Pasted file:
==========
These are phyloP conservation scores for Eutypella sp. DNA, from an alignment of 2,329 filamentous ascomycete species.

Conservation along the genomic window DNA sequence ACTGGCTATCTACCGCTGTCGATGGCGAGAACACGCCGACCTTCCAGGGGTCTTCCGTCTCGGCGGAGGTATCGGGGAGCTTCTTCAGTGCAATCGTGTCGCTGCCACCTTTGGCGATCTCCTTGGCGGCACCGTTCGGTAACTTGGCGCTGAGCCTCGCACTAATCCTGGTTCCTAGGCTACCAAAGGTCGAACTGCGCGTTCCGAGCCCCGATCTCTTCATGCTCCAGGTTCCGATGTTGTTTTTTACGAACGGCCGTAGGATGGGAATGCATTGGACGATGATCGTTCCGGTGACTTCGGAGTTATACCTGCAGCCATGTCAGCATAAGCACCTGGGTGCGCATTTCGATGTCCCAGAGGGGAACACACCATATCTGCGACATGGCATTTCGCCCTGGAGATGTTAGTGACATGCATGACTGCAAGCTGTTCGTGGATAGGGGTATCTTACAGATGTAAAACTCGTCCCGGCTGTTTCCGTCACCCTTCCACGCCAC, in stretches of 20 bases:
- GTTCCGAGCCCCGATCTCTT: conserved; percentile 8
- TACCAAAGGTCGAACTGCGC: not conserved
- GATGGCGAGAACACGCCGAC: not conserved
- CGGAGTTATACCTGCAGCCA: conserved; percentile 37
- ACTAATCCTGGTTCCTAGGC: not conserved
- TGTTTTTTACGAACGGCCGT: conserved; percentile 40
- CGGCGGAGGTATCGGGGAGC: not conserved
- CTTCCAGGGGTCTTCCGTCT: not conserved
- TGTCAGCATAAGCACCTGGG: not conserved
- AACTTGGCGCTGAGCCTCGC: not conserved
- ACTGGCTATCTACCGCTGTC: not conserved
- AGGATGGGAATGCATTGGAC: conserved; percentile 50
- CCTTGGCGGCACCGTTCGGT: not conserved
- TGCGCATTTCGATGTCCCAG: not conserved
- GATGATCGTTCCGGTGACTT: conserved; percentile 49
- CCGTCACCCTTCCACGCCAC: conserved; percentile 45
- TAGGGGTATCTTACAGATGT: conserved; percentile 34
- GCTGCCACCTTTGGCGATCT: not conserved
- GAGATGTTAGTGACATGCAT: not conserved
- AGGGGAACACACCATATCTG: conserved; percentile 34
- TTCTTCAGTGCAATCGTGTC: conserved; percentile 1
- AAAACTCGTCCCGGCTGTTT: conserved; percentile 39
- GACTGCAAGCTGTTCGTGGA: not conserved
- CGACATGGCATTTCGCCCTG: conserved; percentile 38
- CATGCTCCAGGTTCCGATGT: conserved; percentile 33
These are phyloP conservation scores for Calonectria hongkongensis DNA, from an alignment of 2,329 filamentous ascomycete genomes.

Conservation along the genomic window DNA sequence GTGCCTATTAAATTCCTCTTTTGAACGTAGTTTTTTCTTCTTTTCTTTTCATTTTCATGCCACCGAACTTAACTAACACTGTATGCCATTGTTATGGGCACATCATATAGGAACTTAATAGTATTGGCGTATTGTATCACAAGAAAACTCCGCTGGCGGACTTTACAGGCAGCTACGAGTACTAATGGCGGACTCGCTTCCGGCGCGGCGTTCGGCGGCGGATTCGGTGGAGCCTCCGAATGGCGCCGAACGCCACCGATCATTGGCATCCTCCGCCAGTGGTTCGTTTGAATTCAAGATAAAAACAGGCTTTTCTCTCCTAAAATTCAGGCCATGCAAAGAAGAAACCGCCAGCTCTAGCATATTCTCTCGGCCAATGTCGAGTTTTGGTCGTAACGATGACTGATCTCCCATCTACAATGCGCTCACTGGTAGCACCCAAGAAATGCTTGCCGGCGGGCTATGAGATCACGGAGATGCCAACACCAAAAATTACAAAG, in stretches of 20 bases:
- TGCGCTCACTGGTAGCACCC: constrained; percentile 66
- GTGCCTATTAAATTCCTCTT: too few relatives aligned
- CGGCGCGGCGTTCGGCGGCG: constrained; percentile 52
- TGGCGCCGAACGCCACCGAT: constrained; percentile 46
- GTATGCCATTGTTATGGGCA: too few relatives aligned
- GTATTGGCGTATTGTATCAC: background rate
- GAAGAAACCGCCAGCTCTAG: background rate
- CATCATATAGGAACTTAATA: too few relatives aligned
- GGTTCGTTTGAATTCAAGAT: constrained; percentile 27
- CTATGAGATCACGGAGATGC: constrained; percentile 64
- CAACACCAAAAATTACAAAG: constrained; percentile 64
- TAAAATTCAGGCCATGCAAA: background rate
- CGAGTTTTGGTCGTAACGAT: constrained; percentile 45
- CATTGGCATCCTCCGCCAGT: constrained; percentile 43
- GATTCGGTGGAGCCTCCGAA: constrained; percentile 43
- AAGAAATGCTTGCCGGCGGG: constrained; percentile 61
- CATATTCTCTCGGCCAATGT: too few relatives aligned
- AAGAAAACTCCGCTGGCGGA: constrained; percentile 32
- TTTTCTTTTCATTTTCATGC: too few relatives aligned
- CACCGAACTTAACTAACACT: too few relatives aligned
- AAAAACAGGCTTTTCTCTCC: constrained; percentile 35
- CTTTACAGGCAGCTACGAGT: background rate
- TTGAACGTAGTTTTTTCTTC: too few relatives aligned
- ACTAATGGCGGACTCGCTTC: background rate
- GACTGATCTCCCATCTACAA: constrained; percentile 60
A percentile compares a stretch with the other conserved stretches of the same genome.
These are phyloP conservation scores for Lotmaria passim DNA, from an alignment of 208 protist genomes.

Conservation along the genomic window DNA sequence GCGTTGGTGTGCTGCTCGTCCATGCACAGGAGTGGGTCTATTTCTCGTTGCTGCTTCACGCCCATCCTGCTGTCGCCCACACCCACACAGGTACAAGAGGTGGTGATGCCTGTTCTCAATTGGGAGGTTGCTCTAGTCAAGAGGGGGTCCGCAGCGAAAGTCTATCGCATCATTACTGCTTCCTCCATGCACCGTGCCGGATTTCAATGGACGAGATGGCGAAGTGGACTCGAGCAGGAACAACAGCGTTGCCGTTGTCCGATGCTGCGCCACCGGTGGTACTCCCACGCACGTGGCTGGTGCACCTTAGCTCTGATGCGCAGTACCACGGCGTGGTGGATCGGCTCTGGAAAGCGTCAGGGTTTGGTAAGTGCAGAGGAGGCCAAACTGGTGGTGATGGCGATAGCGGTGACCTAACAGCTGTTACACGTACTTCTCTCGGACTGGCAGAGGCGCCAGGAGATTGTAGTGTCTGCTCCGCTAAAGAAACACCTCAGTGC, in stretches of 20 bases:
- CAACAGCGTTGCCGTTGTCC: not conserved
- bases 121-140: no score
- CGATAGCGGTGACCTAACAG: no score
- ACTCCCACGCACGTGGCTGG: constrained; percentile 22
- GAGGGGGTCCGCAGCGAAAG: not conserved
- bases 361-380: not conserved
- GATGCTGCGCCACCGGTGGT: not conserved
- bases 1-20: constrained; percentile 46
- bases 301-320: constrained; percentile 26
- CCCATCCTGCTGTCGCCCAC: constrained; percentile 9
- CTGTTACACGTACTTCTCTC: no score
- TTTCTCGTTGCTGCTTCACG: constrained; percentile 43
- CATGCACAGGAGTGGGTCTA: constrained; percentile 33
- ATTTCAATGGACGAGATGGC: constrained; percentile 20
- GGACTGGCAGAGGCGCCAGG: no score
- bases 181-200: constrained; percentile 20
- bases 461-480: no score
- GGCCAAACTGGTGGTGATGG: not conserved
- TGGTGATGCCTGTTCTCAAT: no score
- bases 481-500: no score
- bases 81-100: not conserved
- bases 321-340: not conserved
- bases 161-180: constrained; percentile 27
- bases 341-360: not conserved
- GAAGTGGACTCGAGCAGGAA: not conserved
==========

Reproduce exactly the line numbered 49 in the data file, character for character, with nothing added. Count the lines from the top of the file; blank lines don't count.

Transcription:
- CACCGAACTTAACTAACACT: too few relatives aligned